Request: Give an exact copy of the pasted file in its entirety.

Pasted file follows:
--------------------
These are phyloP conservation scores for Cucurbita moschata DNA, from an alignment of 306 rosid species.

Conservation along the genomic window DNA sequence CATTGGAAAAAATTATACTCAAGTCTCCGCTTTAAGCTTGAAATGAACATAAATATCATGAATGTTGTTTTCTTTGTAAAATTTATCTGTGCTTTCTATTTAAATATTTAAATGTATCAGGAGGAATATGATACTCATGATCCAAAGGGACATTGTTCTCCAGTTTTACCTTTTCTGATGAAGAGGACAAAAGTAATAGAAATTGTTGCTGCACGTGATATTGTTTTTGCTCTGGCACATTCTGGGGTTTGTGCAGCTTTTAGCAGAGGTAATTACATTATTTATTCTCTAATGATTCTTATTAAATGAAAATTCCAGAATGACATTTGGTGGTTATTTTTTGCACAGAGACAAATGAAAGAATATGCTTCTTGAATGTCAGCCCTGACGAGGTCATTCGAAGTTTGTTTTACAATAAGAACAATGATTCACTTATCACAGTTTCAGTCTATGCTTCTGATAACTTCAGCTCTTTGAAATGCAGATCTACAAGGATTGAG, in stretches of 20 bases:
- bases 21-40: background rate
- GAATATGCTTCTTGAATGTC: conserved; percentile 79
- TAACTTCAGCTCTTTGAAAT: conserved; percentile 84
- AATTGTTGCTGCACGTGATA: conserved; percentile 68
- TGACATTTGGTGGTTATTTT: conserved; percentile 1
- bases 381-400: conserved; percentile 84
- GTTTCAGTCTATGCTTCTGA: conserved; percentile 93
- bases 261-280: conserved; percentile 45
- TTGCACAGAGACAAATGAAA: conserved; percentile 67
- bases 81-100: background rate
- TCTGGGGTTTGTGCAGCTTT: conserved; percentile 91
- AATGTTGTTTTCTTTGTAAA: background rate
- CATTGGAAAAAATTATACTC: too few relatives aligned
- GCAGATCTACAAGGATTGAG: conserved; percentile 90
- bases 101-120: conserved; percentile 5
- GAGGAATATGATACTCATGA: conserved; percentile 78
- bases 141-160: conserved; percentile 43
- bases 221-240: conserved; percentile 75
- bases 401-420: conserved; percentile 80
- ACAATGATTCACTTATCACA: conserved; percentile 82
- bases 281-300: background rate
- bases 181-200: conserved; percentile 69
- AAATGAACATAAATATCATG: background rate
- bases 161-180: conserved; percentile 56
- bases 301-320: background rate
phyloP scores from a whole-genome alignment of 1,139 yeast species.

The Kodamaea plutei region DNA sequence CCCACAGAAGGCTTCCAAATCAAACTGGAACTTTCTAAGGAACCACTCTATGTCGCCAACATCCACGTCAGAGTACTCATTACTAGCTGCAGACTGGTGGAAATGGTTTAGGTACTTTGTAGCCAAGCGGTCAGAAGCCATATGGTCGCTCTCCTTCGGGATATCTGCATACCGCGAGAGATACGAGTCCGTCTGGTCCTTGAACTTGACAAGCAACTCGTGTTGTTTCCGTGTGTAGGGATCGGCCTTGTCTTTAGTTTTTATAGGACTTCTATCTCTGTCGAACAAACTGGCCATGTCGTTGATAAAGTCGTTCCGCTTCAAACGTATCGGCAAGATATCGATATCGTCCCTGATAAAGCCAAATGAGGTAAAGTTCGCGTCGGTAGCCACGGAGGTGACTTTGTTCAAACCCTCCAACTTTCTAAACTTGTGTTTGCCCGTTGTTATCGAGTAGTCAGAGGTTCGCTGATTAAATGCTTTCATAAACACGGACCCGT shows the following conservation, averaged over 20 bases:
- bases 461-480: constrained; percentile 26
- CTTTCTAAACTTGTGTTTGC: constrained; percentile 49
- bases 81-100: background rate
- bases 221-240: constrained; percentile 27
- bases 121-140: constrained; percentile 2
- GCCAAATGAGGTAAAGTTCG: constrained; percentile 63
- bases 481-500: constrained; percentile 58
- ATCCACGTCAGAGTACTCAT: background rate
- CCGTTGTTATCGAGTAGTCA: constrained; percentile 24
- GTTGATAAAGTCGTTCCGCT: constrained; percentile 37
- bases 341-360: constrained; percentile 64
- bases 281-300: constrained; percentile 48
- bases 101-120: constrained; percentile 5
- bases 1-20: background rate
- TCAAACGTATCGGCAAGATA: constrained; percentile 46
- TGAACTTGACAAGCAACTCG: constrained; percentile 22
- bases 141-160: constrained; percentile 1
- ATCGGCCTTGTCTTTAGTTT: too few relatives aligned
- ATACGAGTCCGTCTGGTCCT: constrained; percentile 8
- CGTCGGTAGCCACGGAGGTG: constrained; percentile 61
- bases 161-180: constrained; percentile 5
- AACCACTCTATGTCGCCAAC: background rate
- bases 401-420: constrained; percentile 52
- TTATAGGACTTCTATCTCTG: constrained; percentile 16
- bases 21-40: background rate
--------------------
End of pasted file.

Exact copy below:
These are phyloP conservation scores for Cucurbita moschata DNA, from an alignment of 306 rosid species.

Conservation along the genomic window DNA sequence CATTGGAAAAAATTATACTCAAGTCTCCGCTTTAAGCTTGAAATGAACATAAATATCATGAATGTTGTTTTCTTTGTAAAATTTATCTGTGCTTTCTATTTAAATATTTAAATGTATCAGGAGGAATATGATACTCATGATCCAAAGGGACATTGTTCTCCAGTTTTACCTTTTCTGATGAAGAGGACAAAAGTAATAGAAATTGTTGCTGCACGTGATATTGTTTTTGCTCTGGCACATTCTGGGGTTTGTGCAGCTTTTAGCAGAGGTAATTACATTATTTATTCTCTAATGATTCTTATTAAATGAAAATTCCAGAATGACATTTGGTGGTTATTTTTTGCACAGAGACAAATGAAAGAATATGCTTCTTGAATGTCAGCCCTGACGAGGTCATTCGAAGTTTGTTTTACAATAAGAACAATGATTCACTTATCACAGTTTCAGTCTATGCTTCTGATAACTTCAGCTCTTTGAAATGCAGATCTACAAGGATTGAG, in stretches of 20 bases:
- bases 21-40: background rate
- GAATATGCTTCTTGAATGTC: conserved; percentile 79
- TAACTTCAGCTCTTTGAAAT: conserved; percentile 84
- AATTGTTGCTGCACGTGATA: conserved; percentile 68
- TGACATTTGGTGGTTATTTT: conserved; percentile 1
- bases 381-400: conserved; percentile 84
- GTTTCAGTCTATGCTTCTGA: conserved; percentile 93
- bases 261-280: conserved; percentile 45
- TTGCACAGAGACAAATGAAA: conserved; percentile 67
- bases 81-100: background rate
- TCTGGGGTTTGTGCAGCTTT: conserved; percentile 91
- AATGTTGTTTTCTTTGTAAA: background rate
- CATTGGAAAAAATTATACTC: too few relatives aligned
- GCAGATCTACAAGGATTGAG: conserved; percentile 90
- bases 101-120: conserved; percentile 5
- GAGGAATATGATACTCATGA: conserved; percentile 78
- bases 141-160: conserved; percentile 43
- bases 221-240: conserved; percentile 75
- bases 401-420: conserved; percentile 80
- ACAATGATTCACTTATCACA: conserved; percentile 82
- bases 281-300: background rate
- bases 181-200: conserved; percentile 69
- AAATGAACATAAATATCATG: background rate
- bases 161-180: conserved; percentile 56
- bases 301-320: background rate
phyloP scores from a whole-genome alignment of 1,139 yeast species.

The Kodamaea plutei region DNA sequence CCCACAGAAGGCTTCCAAATCAAACTGGAACTTTCTAAGGAACCACTCTATGTCGCCAACATCCACGTCAGAGTACTCATTACTAGCTGCAGACTGGTGGAAATGGTTTAGGTACTTTGTAGCCAAGCGGTCAGAAGCCATATGGTCGCTCTCCTTCGGGATATCTGCATACCGCGAGAGATACGAGTCCGTCTGGTCCTTGAACTTGACAAGCAACTCGTGTTGTTTCCGTGTGTAGGGATCGGCCTTGTCTTTAGTTTTTATAGGACTTCTATCTCTGTCGAACAAACTGGCCATGTCGTTGATAAAGTCGTTCCGCTTCAAACGTATCGGCAAGATATCGATATCGTCCCTGATAAAGCCAAATGAGGTAAAGTTCGCGTCGGTAGCCACGGAGGTGACTTTGTTCAAACCCTCCAACTTTCTAAACTTGTGTTTGCCCGTTGTTATCGAGTAGTCAGAGGTTCGCTGATTAAATGCTTTCATAAACACGGACCCGT shows the following conservation, averaged over 20 bases:
- bases 461-480: constrained; percentile 26
- CTTTCTAAACTTGTGTTTGC: constrained; percentile 49
- bases 81-100: background rate
- bases 221-240: constrained; percentile 27
- bases 121-140: constrained; percentile 2
- GCCAAATGAGGTAAAGTTCG: constrained; percentile 63
- bases 481-500: constrained; percentile 58
- ATCCACGTCAGAGTACTCAT: background rate
- CCGTTGTTATCGAGTAGTCA: constrained; percentile 24
- GTTGATAAAGTCGTTCCGCT: constrained; percentile 37
- bases 341-360: constrained; percentile 64
- bases 281-300: constrained; percentile 48
- bases 101-120: constrained; percentile 5
- bases 1-20: background rate
- TCAAACGTATCGGCAAGATA: constrained; percentile 46
- TGAACTTGACAAGCAACTCG: constrained; percentile 22
- bases 141-160: constrained; percentile 1
- ATCGGCCTTGTCTTTAGTTT: too few relatives aligned
- ATACGAGTCCGTCTGGTCCT: constrained; percentile 8
- CGTCGGTAGCCACGGAGGTG: constrained; percentile 61
- bases 161-180: constrained; percentile 5
- AACCACTCTATGTCGCCAAC: background rate
- bases 401-420: constrained; percentile 52
- TTATAGGACTTCTATCTCTG: constrained; percentile 16
- bases 21-40: background rate